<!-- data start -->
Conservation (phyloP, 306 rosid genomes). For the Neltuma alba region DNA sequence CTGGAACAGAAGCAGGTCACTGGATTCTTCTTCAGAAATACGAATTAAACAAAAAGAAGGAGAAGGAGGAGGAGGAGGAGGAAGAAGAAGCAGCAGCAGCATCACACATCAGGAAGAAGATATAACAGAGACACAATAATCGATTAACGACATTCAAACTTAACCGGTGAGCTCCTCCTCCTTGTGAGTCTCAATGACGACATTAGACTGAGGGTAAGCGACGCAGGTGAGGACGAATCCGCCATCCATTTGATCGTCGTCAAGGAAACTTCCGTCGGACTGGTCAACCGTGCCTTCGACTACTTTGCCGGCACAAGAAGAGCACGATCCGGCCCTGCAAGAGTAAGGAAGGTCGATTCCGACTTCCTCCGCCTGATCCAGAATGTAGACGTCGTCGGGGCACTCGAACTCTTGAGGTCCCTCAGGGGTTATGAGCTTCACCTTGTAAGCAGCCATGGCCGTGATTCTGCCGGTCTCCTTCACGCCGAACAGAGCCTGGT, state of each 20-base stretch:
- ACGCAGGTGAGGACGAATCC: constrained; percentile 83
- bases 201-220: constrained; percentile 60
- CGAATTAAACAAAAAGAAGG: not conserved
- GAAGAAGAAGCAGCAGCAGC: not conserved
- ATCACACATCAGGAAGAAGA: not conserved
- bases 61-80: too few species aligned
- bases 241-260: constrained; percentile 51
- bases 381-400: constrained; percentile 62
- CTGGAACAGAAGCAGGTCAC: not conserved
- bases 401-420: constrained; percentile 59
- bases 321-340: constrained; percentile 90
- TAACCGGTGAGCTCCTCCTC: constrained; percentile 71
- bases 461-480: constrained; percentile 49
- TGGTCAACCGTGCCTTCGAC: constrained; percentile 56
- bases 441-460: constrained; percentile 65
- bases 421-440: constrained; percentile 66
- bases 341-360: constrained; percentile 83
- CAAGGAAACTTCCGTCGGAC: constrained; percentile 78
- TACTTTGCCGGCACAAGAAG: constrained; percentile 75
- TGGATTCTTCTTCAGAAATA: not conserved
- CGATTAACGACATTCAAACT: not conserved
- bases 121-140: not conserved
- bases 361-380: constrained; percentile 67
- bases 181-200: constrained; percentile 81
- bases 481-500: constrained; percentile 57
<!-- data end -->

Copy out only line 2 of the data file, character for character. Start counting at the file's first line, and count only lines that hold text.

- ACGCAGGTGAGGACGAATCC: constrained; percentile 83